What you need to know about cloudy eyes in pets
As pets age, it is not uncommon to see the development of cloudy appearing eyes. The most common cause of this in geriatric animals is a condition known as nuclear sclerosis. This is a mild aging degenerative change in the lens protein of pets, and will often appear as a cloudy appearance to the eyes, especially in direct light. Fortunately, most animals who develop nuclear sclerosis do not develop any significant visual changes, and thus treatment is not usually needed.
This is in contrast to the development of cataracts of the lens, which may develop primarily on its own, or secondary to some other metabolic disease, such as diabetes mellitus in the dog. A full veterinary eye exam is recommended to distinguish between nuclear sclerosis and cataracts. Most pets who develop cataracts will still do fine in their home or familiar environments, as pets will compensate with their other acute senses in navigating their surroundings.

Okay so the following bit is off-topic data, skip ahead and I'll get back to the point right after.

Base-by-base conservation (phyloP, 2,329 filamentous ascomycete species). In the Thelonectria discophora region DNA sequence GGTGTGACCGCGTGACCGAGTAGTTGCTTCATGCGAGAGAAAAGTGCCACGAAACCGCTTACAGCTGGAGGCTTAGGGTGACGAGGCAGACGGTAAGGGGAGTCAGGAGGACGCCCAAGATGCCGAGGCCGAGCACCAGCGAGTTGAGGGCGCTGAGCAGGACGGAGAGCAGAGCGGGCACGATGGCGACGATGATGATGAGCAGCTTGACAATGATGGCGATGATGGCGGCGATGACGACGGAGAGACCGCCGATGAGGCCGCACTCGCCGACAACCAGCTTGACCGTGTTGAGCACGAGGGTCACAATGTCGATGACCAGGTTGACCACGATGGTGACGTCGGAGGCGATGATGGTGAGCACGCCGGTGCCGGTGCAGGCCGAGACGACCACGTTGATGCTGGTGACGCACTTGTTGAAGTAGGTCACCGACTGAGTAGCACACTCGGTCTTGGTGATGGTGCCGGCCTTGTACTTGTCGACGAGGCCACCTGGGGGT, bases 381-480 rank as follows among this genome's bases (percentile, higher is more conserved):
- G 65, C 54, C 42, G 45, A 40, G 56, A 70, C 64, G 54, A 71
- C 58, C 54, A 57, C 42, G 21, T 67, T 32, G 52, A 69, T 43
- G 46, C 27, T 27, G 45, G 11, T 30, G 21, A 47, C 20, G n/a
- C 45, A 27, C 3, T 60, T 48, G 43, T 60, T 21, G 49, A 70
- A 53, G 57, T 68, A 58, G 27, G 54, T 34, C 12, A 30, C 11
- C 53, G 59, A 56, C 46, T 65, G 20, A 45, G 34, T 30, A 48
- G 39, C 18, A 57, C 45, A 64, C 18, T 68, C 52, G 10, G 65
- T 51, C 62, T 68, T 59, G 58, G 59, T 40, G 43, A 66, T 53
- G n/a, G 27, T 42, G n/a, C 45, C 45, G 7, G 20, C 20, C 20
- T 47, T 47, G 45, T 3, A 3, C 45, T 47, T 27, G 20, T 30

In spite of many over-the-counter products, there have been no scientifically proven topical medical therapies to reverse developed cataracts. That leaves surgery as the only option, if treatment is elected. It is also important to address any underlying medical conditions, such as diabetes, which is why a full medical blood and urine workup is recommended in pets with cloudy eyes.
If cloudy eyes develop acutely or suddenly in a pet, that may indicate an injury or scratch to the cornea, which is the protective covering of the eye. Not only may they eye appear cloudy, but also there may be varying degrees of swelling and redness, discharge and light sensitivity. This is known as a corneal ulcer, and is a medical emergency in these acute situations, and thus a veterinary evaluation is recommended ASAP.
As with humans, pets may also develop other diseases of the eyes, which may lead to the appearance of cloudy eyes, such as glaucoma, and inflammation of the inner parts of the eyes known as uveitis. Pets may also develop problems in the back of the eye with various diseases of the retina. Because of the many possible causes of cloudy eyes in aging animal companions, it is critical to have a prompt and full veterinary eye and physical exam to address these many potential underlying causes of a cloudy eye, as well as guide specific treatment options for the best possible outcome.